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House Construction in Mekong River Delta
Date: 02/06/2020

A stable residence or housing is one of the human essential needs. During the reclamation of the Mekong River Delta, the environment was very severe, filled with miasma and wild animals. The very first condition for those who wished to reclaim a new land to settle down here was a shelter to avoid bad weather and wild animals. The natural and social features have formed the characteristics in the local houses in this place ...
Ancient Southern architecture: The ancient house of Đốc Phủ Hải (Governor Hai) recognized as a National Relic (Go Cong - Tien Giang Province). Photo: DUY KHOI

In the middle of the immense forest were numerous ponds, pools, and swamps. The topography of the Mekong Delta at that time and even now has been the lowlands with an average height of fewer than 2 meters above the sea level. From September to November each year, floods from the Mekong River make the southwestern nearly submerged in the sea of ​​water. Therefore, to build houses, huts, camps, the first thing is to build the foundation somewhere high and relatively flat. Those places are commonly found along rivers and canals and are convenient for transportation and communication...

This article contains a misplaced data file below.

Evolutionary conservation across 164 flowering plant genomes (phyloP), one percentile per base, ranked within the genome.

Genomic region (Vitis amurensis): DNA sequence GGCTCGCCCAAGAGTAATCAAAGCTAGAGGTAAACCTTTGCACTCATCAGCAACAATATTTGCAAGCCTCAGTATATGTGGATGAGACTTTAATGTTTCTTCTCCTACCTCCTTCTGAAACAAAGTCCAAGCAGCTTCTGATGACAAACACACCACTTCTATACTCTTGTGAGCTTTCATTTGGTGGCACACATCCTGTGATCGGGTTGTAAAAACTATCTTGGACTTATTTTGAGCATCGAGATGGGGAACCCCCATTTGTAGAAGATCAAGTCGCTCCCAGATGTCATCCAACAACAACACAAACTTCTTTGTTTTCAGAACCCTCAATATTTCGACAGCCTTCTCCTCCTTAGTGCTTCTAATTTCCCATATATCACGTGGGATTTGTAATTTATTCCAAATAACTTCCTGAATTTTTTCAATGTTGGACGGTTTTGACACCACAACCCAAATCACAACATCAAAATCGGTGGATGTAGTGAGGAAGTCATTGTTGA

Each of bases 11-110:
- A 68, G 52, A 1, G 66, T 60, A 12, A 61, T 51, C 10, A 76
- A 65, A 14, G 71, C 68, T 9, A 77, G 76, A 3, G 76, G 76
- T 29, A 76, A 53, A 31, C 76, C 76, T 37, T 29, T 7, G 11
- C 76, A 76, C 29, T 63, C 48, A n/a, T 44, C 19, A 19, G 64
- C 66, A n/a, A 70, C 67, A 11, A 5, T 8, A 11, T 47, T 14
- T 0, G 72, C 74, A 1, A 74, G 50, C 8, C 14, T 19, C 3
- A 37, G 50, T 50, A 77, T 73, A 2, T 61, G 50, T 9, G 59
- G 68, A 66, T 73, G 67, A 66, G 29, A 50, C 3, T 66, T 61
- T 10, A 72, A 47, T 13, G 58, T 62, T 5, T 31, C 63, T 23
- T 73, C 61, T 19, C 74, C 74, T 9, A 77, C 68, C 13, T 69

Construction materials were almost entirely on-site: trees, leaves, thatched roofs, and ropes. At first, unlimited wood for house construction was often wild trees available in the forest such as Cajuput, Avicennia, mangrove apple, Nauclea, crape myrtle, Jamblon (to make columns, trusses); thatch, Cyperus Iria, Nipa leaves (for roofing), Nipa palm strips, corn buds (buds which have not become the leaves of nipa trees) for tying. The tools for building houses were very simple: hammers, knives, machetes, slabs (cut, chop, clean the floor), hoes, shovels (dig or cover), saws, plane, chisel...

First of all, people used a shovel to dig soil nearby to build the foundation. While waiting for the ground to dry, they felled the trees and used boats to carry or push them home during high tides. From 10 to 5 days, the ground was dry, and they started to dig holes to erect pillars, place rafters, roof the house, and put up walls. In the area with fierce beasts, the walls and doors were full of wooden chokes which were as big as strong men’s biceps. They also used clay to make a 3-lump stove for cooking. The leaf bones were dried and braided to make beds or dining tables. The large logs were cut into small ones to use as the pedestal (seat).